One of her favourites trees, planted beside the upper pond, is an elegant eastern redbud. It is a picturesque beauty with maroon-purple trunks and clusters of bright pink flowers that are about to burst into bloom right on the bark.

She’s had a few disappointments along the way, “but Terry taught me that a garden is a living organism where things grow and change, and to not be afraid to move something or give it away if it’s not working where it is.”

LeBlanc said the plant world is “all shook up” this year because of the bitter two-week cold snap in the winter, followed by a cool spring.

“Even the nurseries lost things,” she said, but she is highly optimistic that everything will perk up in time for the garden tour.

Greckol noted that she and her husband, who was a criminal lawyer, decided to come here in part to escape the cold climate in Edmonton.

He retired when they bought the house but she continued to work and commute from Edmonton until recently.

“So it was a slow drift to Victoria.”

She explains that, while her whole life involved working as a judge, her passion was always focused on art and design. “Apart from my family, that has been my outlet: studying art, going to international art shows …”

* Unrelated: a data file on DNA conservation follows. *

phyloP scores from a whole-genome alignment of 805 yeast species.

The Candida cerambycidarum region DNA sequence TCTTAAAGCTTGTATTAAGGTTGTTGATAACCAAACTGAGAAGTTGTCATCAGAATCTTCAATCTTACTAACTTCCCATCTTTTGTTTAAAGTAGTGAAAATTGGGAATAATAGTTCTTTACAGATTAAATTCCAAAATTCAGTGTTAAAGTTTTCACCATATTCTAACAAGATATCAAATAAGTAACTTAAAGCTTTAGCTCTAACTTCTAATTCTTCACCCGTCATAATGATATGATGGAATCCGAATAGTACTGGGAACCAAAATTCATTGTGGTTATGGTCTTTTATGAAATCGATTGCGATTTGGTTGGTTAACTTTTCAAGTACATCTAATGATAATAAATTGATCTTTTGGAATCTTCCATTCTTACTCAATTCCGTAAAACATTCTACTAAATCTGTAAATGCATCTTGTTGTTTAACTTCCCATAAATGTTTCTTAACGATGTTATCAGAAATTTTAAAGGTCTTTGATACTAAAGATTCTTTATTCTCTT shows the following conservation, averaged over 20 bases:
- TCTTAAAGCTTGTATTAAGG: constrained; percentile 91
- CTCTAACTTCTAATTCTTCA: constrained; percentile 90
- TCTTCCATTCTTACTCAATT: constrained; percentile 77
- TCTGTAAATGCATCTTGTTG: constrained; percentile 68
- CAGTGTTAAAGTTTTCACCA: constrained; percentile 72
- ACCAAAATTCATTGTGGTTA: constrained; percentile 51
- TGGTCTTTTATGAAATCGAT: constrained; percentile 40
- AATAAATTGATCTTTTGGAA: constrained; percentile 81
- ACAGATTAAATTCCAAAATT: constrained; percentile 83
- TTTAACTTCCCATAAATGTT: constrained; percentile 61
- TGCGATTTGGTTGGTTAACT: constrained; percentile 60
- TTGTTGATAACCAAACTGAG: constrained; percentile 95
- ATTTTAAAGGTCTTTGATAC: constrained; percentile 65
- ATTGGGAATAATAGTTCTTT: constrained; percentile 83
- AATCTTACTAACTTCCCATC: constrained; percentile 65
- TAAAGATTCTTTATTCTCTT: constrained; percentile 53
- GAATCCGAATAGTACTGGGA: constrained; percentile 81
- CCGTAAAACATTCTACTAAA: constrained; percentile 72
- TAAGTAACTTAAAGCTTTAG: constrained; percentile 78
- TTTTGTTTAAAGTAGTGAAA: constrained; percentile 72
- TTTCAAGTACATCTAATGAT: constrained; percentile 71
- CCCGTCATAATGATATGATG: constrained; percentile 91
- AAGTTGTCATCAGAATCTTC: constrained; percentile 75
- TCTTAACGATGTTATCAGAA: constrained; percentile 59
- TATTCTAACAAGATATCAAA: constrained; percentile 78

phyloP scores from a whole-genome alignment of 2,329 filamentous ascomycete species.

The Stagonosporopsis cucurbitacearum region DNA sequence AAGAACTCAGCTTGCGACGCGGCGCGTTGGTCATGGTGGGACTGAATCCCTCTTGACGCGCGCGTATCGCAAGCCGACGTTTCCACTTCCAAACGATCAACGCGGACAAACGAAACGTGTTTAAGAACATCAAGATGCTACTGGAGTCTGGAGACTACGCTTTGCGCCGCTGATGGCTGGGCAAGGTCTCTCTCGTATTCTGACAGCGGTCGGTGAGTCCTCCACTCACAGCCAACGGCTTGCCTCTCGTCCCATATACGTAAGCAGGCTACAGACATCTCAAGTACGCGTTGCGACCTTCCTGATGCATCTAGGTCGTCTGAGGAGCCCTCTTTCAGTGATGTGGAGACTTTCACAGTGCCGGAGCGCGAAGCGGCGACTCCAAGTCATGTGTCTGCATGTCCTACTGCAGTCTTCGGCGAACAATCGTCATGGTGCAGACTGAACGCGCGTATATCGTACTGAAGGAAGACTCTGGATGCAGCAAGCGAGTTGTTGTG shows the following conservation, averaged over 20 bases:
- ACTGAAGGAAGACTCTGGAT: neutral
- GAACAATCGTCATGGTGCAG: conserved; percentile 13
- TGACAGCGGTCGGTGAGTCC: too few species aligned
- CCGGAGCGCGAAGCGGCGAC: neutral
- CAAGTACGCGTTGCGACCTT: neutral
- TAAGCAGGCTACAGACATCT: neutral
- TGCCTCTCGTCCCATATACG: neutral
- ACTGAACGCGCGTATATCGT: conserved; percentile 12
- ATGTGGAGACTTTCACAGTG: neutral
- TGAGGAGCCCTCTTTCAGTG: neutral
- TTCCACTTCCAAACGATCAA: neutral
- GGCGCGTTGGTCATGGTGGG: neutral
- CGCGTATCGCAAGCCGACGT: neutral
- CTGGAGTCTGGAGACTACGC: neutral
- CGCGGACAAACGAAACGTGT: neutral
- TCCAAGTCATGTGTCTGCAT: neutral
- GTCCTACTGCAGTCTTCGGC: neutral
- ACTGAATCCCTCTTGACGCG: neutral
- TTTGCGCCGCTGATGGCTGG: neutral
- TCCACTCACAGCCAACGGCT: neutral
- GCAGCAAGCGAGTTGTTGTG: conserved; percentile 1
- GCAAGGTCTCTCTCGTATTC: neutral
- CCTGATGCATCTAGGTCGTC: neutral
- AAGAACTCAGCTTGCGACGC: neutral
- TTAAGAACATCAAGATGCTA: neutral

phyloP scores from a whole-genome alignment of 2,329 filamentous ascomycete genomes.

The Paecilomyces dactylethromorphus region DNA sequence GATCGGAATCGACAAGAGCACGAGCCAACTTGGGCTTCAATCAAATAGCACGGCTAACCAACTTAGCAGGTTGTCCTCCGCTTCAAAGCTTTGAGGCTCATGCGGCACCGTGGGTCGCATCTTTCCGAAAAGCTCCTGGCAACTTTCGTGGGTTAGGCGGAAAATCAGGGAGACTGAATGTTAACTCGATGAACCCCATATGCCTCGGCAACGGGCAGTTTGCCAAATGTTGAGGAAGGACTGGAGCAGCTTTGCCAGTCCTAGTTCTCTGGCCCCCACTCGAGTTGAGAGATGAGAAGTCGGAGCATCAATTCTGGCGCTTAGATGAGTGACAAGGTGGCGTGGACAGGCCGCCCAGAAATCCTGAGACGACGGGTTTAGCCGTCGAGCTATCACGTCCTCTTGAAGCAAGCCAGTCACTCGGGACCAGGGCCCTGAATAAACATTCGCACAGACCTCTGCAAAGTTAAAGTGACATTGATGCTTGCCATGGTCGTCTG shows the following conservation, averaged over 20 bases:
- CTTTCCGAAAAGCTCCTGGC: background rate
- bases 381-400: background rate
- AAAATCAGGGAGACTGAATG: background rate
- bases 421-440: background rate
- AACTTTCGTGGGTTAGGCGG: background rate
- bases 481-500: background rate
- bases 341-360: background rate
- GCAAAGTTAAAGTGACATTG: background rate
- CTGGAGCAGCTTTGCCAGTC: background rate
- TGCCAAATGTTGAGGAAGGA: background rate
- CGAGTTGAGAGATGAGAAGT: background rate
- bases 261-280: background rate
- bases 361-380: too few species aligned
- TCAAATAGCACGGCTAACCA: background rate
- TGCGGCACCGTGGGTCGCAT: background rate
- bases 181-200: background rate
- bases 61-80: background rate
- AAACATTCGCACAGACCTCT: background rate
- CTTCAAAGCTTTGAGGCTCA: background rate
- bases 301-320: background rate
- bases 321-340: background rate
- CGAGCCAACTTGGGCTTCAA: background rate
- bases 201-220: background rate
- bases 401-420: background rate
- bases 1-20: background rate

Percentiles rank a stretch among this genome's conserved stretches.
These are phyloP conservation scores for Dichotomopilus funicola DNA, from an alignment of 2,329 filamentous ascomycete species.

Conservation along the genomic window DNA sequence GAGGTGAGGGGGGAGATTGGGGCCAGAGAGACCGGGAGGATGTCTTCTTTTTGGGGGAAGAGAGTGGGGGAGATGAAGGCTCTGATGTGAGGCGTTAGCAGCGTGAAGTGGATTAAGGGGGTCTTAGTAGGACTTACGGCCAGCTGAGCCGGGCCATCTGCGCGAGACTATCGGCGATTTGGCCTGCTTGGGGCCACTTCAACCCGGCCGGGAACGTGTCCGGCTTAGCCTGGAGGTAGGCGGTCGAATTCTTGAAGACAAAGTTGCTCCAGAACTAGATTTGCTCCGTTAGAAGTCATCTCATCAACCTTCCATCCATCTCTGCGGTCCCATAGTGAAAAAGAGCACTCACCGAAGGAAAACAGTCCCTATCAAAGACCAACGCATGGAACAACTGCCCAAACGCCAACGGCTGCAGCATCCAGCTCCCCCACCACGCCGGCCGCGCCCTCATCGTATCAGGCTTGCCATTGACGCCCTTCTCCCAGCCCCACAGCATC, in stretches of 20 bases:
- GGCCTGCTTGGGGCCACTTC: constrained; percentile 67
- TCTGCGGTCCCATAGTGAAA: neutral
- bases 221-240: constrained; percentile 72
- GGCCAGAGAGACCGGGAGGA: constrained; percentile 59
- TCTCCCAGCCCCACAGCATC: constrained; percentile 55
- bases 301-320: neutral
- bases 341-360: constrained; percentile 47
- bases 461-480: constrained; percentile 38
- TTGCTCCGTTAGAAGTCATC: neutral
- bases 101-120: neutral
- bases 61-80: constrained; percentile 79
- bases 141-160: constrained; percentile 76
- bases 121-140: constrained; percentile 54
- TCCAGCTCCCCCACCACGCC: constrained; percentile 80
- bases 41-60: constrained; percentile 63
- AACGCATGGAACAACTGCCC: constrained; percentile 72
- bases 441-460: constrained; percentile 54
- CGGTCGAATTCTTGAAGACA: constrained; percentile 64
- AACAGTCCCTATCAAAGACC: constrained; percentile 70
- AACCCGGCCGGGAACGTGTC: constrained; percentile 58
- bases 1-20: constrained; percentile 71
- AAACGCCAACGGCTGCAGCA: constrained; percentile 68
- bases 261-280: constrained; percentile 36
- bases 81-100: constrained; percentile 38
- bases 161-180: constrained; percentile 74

It was not about buying things.

“I was not competing with the Rockefellers — although I do spend money on books and garden magazines,” she said with a chuckle.

“It’s about appreciating, learning, satiating the sense, trying to live in a beautiful setting, and doing a lot of the work ourselves.”

She recently remarried and her new husband, Bruce Hagstrom, is a discerning gardener, too.

“I grew up on a farm and my new husband, who is also from Edmonton, did, too. We are both completely engaged with this garden. There’s nothing we like better than working all day with our hands in the soil moving things here and there.

“He has a real gift and it’s wonderful to have a partner in crime …. and someone to do the heavy lifting.”

Entranced by Japanese influences, artistic esthetic and cultural influences, she aims to create a tranquil, timeless environment and she knows it’s a work in progress.

While the project evolves, she’s enjoying every minute

“Gardening here is a terrific form of yoga and an elevating experience.

“And every single morning, regardless of the weather, I have my coffee at a little table down in the garden and spend time communing. It’s my favourite thing.”


WHEN: 10 a.m. to 4 p.m. Saturday and Sunday, May 11-12

WHERE: 10 spring gardens

TICKETS: Two-day pass $45 at the Conservatory box office, 900 Johnson St. (250-386-5311) and the VCM in Langford at 210 – 1314 Lakepoint Way (778-265-5355). Online tickets (until 3 p.m. April 29) visit: Musical Garden Tour.

WHAT: In its 42 year, this popular event features fabulous gardens alive with music performed by soloists as well as small and large groups.

“The Mother’s Day Musical Garden Tour makes the perfect outing for anyone looking to enjoy time outside this spring with family and friends, enjoying exquisite music and stunning gardens, while helping us raise essential funds for the Victoria Conservatory,” said Nathan Medd, CEO of the Conservatory.

“One hundred per cent of the ticket proceeds support efforts to keep music education, performance, and wellness thriving in Victoria.”